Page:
- The Washington Times - Tuesday, March 13, 2007

GUATEMALA CITY — As President Bush prepares to meet today with Mexican President Felipe Calderon, Mr. Calderon and his government are increasingly making it clear the solution to the U.S. illegal immigration problem lies in Mexico.

“I will say this very clearly — comprehensive immigration reform in the United States starts in Mexico,” Arturo Sarukhan, Mexico’s new ambassador to the U.S., said in an interview last week in Washington previewing this week’s meeting.

“Unless Mexico is able to generate the type of economic growth, job creation, well-paid job creation, we will still have a difficult time, even though there’s a comprehensive immigration agreement [in the United States], to dampen the root causes that propel so many Mexicans to seek a better life across the border,” Mr. Sarukhan told The Washington Times.

This two-day visit might be the linchpin of Mr. Bush’s five-country Latin American trip. Mr. Calderon, like Mr. Bush, heads a right-of-center party, and has taken some big steps in his less than four months in office by taking on organized crime and drug-related violence.

As a free-market advocate, he is also in a position to counterbalance Venezuelan President Hugo Chavez, whose “21st-century socialism” has spread to other Latin American countries.

In a surprise move, Mr. Calderon sent more than a dozen drug cartel and gang leaders who were being held in Mexican prisons to the U.S. to stand trial. He also has sent federal police and the military to several regions to clamp down on violence between rival drug gangs.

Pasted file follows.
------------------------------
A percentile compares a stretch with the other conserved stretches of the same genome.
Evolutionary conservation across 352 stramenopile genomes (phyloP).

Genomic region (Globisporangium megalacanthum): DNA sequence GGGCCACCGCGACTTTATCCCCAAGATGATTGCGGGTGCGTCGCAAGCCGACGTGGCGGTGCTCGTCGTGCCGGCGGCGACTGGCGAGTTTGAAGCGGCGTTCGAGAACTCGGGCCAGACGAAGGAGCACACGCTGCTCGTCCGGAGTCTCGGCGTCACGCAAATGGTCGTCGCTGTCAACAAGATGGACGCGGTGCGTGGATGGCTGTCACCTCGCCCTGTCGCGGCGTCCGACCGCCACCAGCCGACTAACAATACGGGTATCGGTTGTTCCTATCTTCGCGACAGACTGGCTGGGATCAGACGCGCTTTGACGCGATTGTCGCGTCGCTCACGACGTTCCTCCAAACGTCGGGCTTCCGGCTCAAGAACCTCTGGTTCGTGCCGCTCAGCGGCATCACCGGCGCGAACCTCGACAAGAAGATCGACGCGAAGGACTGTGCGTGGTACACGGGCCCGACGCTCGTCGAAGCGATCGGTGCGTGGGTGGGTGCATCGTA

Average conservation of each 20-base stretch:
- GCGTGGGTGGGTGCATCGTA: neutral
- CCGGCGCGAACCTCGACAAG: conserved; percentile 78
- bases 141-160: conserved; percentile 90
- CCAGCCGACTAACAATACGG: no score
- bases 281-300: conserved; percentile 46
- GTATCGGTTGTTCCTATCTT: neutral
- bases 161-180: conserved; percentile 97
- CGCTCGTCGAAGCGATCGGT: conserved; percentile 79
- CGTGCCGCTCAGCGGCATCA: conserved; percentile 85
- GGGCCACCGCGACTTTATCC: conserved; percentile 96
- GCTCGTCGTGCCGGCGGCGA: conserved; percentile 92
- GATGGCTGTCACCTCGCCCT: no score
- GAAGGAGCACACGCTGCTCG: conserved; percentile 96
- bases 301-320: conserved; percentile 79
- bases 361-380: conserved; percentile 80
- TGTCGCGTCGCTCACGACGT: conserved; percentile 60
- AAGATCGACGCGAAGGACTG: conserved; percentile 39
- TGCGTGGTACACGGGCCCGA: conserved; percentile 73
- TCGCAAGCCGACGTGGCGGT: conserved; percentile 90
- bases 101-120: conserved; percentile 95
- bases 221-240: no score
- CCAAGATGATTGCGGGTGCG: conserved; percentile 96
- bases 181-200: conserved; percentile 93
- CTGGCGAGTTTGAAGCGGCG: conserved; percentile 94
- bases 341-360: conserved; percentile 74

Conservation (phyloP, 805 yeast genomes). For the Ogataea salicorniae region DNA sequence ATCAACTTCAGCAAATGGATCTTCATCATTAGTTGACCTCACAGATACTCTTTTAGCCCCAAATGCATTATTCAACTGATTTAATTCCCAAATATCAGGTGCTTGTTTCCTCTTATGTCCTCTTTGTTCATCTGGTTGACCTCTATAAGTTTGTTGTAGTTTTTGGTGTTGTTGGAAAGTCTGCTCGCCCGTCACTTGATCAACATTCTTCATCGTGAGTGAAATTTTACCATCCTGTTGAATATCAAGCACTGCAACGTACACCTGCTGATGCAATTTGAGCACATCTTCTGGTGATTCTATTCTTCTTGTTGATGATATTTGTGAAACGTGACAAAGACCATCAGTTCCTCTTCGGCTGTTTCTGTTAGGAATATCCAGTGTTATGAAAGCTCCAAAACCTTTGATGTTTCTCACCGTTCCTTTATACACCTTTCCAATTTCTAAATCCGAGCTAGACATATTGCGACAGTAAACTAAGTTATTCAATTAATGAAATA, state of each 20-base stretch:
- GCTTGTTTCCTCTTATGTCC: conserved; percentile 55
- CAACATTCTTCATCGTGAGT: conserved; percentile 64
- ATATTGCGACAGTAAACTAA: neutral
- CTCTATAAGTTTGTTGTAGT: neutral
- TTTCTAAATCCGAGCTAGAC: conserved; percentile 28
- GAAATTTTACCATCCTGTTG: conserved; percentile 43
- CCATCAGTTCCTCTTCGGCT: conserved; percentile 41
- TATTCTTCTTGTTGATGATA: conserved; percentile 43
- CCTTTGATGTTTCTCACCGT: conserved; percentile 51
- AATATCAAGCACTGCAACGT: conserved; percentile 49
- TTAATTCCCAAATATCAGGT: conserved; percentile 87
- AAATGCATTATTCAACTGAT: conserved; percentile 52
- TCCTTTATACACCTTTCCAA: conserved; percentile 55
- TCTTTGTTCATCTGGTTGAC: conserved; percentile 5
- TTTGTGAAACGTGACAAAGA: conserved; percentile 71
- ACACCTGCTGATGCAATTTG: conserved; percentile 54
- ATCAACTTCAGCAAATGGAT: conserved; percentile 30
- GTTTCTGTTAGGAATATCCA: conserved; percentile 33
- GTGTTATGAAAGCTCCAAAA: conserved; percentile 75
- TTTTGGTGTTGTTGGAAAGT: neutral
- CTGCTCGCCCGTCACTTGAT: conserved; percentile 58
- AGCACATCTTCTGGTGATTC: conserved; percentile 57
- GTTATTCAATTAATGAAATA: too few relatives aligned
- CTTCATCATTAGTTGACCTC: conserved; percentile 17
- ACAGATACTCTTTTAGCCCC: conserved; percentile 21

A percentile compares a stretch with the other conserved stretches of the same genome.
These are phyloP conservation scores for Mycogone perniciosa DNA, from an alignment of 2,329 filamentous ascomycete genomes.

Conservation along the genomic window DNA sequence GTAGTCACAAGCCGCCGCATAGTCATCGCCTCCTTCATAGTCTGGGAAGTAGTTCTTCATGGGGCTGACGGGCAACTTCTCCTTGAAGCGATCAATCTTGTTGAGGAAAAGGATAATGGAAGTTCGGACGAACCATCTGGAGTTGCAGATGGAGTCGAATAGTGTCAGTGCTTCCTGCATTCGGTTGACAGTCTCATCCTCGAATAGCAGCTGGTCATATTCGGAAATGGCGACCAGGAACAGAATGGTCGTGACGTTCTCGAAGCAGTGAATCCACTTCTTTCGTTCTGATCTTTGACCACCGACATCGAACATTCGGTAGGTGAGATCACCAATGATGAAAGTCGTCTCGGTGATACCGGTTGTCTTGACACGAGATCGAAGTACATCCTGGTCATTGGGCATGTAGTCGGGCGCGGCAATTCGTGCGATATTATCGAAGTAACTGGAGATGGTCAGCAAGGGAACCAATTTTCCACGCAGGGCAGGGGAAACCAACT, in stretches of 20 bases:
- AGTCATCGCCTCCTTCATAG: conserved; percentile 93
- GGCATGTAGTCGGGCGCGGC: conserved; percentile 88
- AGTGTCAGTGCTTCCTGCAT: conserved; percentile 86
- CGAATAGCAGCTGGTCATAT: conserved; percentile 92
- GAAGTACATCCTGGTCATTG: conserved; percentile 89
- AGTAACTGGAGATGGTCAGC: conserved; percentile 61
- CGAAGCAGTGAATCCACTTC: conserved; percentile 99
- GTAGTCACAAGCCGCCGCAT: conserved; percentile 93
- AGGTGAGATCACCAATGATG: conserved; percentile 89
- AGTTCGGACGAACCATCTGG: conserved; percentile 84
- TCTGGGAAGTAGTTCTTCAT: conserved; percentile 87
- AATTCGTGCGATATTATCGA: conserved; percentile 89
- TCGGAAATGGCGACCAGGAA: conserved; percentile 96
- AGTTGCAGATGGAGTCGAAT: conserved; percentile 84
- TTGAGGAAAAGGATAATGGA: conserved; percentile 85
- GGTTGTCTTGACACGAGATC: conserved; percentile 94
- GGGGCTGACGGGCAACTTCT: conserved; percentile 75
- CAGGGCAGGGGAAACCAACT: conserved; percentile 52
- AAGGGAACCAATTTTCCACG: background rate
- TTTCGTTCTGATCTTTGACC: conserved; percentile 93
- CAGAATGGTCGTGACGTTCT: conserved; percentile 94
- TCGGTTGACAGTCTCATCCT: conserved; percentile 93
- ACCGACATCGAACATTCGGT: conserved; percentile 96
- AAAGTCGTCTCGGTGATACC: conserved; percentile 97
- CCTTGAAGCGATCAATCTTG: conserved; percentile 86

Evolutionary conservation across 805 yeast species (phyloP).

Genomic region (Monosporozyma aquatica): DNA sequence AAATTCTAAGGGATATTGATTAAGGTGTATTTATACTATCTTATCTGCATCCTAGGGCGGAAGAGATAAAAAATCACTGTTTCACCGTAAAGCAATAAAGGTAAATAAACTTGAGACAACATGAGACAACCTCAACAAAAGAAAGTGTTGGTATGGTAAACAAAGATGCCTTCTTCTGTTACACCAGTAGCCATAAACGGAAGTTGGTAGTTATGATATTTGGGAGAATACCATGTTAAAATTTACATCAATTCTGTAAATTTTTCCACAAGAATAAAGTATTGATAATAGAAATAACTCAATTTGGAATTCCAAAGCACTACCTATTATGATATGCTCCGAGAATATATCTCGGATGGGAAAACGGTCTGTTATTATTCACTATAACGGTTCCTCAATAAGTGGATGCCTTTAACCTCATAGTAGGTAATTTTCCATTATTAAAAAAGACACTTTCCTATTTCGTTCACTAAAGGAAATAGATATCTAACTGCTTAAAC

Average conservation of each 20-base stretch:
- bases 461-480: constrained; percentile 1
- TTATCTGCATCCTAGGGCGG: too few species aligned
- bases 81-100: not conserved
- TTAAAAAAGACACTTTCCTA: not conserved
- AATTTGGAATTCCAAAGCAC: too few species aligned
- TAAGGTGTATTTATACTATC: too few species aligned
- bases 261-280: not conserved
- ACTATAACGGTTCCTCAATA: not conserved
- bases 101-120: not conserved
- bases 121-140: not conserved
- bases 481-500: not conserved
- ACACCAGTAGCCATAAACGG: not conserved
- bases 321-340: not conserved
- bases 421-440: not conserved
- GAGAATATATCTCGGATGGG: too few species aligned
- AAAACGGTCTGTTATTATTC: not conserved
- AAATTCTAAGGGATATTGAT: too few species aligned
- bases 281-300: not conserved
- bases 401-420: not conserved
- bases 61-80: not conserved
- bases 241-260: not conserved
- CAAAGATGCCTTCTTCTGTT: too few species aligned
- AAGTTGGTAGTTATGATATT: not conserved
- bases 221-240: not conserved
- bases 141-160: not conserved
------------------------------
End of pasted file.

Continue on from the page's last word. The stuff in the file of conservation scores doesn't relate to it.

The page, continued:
Now, as he prepares to meet Mr. Bush for the first time as president, Mr. Calderon will not press for a U.S. immigration bill but instead make the case for trying to keep Mexicans home in the first place, according to the Associated Press.

“It won’t be easy. It won’t be fast, but yes, it is possible,” Mr. Calderon said.

To do that, he wants to draw more foreign investment into Mexico to create jobs there.

One of his proposals is to retool the North American Development Bank, which was created by Mexico and the U.S. under the North American Free Trade Agreement to try to alleviate any negative consequences of free trade, particularly on the environment, along the U.S.-Mexico border.

Mr. Calderon wants the bank to grow in order to finance infrastructure throughout Mexico, and Mr. Sarukhan said that’s an example of a development idea the Mexican leader could raise with Mr. Bush.

“The basic idea is that instead of having the labor force of Mexico come up to where the investment is in the United States, to make sure foreign direct investment is reaching Mexico where the labor force is,” Mr. Sarukhan said.

Mr. Calderon has even won praise from a fierce critic of the Mexican government — Rep. Tom Tancredo, Colorado Republican.

“President Calderon has shown through his relatively short tumultuous time in office that he may be the agent of change that region of the world so desperately needs,” said Mr. Tancredo, who is making a bid for his party’s presidential nomination.

“I find it particularly interesting that when Presidents Bush and Calderon meet [this] week, one of them will be pushing for amnesty. Oddly enough, it won’t be the Mexican president,” he said.

Mr. Bush has proposed legalizing most of the estimated 12 million to 20 million illegal aliens now in the United States — more than half of whom are Mexican. He has also proposed a new guest-worker program to handle future workers.

For their part, Mexican officials hope Mr. Bush can do more to crack down on the flow of weapons and ingredients for manufactured drugs such as amphetamines, which go from the United States to Mexico.

“Calderon’s administration is as serious as it can be in starting to take organized crime head on, but for it to be successful at the end of the day, it will need the full-fledged support of the United States,” Mr. Sarukhan said.

He said there has been an interesting shift in relations between the two countries. In the past, while top-level officials had a good relationship, the law-enforcement agencies on the ground along the border “completely distrusted each other.”

But in recent years, he said, trust has been built — starting with specially vetted Mexican units establishing a good relationship — to where “on the ground interagency coordination to Mexico and the United States is where it never has been before.”

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